I came across these simple, but spot on tips for using Instagram to grow your business on Social Media Today and I felt compelled to share it. The whole article paints a very clear picture of what Instagram is and why it is so powerful. Give it a quick read and take notes. Here are the 6 tips:
1. Use images to tell a story, not blast your branding
If you sell a product or service, make sure the images you use are about the experience of using the product or service, and not a product placement ad. Starbucks is an example of a big brand that does this well. Sure their photos show lots of Starbucks cups, but their photos also tell a story—the focus is always on what the person is doing while enjoying their coffee—on the beach, reading a book, etc.
There’s not a lot of tolerance for marketing that’s obviously marketing on social in general, and I would argue less so on Instagram. Keep it subtle and keep the focus on the experience or emotion your Instagrams project.
2. Most photos fall into two categories: beautiful imagery or humor
Make sure your Instagram photos fall into one of these categories. Generally a humorous photo needn’t be beautiful as well. Most users aren’t posting all their random party pics to their Instagram stream and brands should exercise similar constraint. Photo albums in that vein are for Facebook. Think of your Instagram photos as high value/low volume.
3. Don’t post too often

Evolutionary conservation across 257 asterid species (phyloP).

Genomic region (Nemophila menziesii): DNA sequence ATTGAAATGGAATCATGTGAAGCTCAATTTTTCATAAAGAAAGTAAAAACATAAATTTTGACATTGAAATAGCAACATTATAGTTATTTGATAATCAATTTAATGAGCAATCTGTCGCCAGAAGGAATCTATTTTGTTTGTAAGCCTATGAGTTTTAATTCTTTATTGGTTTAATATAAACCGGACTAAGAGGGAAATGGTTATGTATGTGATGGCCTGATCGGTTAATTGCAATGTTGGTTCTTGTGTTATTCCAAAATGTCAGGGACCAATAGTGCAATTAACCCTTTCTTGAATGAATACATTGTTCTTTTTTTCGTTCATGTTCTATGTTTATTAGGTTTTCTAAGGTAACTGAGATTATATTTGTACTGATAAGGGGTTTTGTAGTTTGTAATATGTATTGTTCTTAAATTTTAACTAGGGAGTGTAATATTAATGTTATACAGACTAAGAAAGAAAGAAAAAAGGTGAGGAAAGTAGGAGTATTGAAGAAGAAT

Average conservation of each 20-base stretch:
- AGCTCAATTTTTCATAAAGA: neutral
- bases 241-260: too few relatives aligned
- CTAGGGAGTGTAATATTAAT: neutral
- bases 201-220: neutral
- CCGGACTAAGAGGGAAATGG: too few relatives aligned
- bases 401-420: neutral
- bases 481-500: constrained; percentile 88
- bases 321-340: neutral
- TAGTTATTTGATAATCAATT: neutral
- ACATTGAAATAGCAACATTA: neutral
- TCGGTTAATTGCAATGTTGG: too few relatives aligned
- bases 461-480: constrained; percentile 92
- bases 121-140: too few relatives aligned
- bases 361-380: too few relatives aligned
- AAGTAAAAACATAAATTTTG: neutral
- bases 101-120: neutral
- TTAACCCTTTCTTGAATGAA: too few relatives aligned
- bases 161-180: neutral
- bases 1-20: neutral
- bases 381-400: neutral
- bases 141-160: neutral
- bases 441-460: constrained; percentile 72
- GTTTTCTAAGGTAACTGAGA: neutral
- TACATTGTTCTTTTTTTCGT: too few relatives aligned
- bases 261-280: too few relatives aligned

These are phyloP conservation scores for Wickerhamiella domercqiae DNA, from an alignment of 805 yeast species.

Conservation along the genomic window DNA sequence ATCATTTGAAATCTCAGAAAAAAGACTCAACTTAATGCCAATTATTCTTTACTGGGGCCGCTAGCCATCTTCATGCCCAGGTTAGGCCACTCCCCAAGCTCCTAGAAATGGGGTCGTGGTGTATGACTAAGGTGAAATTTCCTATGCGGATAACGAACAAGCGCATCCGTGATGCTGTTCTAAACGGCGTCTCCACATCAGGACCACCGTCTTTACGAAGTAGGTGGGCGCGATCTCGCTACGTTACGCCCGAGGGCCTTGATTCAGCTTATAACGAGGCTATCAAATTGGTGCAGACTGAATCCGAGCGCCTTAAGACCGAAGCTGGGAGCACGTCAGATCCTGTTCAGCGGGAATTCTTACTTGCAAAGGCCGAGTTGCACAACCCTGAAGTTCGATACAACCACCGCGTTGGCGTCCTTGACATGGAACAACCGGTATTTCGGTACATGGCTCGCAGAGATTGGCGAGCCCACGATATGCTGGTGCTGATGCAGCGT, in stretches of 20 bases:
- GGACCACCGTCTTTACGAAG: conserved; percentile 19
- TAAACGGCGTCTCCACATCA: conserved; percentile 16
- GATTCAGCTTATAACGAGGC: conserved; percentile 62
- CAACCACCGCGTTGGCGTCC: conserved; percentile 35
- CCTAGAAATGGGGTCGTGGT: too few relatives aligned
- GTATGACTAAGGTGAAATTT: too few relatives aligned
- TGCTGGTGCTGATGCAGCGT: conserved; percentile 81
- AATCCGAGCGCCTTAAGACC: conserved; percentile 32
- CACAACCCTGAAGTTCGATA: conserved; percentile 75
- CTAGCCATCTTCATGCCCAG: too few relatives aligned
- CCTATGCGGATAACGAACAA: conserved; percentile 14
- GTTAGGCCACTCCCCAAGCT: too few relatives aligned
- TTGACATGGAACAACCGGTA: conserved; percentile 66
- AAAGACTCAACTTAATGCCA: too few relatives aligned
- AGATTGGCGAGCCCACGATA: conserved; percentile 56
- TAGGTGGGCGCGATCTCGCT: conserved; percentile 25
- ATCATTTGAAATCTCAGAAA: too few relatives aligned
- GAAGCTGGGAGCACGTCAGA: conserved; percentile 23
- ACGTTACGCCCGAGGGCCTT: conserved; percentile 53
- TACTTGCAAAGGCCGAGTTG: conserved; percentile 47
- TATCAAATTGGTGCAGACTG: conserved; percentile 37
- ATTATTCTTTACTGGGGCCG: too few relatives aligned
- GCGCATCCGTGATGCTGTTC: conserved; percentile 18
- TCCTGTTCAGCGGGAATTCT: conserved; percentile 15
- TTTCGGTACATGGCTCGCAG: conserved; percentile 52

A general rule, don’t post more than three photos in a row or once every three hours. If you post more often than that, you run the risk of hogging your users’ feed. And don’t automatically share your Instagram photos to all your networks—editorially select and customize each one for the appropriate platform.
4. Choose an account name that’s the same as your Twitter handle
Having the same Instagram account name and Twitter handle serves two purposes. One—your profile will be easily recognizable and easy to find. And two—if you are tagged by another user in a caption and that photo is shared on Twitter, that tag will link to your Twitter profile. It ensures that tagging makes sense when an Instagram photo is shared on other networks.
5. Use hashtags, but don’t be creepy about it
Like on Twitter, hashtagging photos enables discovery of your profile by users outside of your primary connections. You can use the search functionality on the app to find out which hashtags are often used. Like on Twitter, hashtagging Instagram photos by event, geolocation, or subject matter is a good idea.
Other hashtags people tend to use on Instagram are filters and colors. Hashtags tend to be somewhat limited on Twitter due to the character length limitations. Because Instagram doesn’t have these limitations, this has encouraged some users and brands to stuff Instagram captions with every hashtag imaginable. Don’t do this—it looks like you’re trying too hard. Even worse, it makes you look like a spammer.
6. Set up an account on a web-based viewer
Instagram’s focus continues to be all about the mobile experience, but the app recently added the ability to view individual photos on the web through a shareable link. This feature allows your Instagram stream to not only be seen by those not using the app, but allows those who do have an account to like and comment on a shared photo right from the web. However, using a separate web-based viewer can help you manage your presence and track your progress.
Using Instagram’s API, these tools recreate your feed on a webpage, so you can view multiple photos at a time (without scrolling) on your computer. Most often you can make the same actions (liking, commenting, searching, tagging, etc.) on these web viewers that you can make on the mobile app. My favorite tool is Statigram—they even have a few basic metrics, comment notifications, and an Instagram campaign toolkit.
Hope this was helpful! Follow us on Instagram @SircleMedia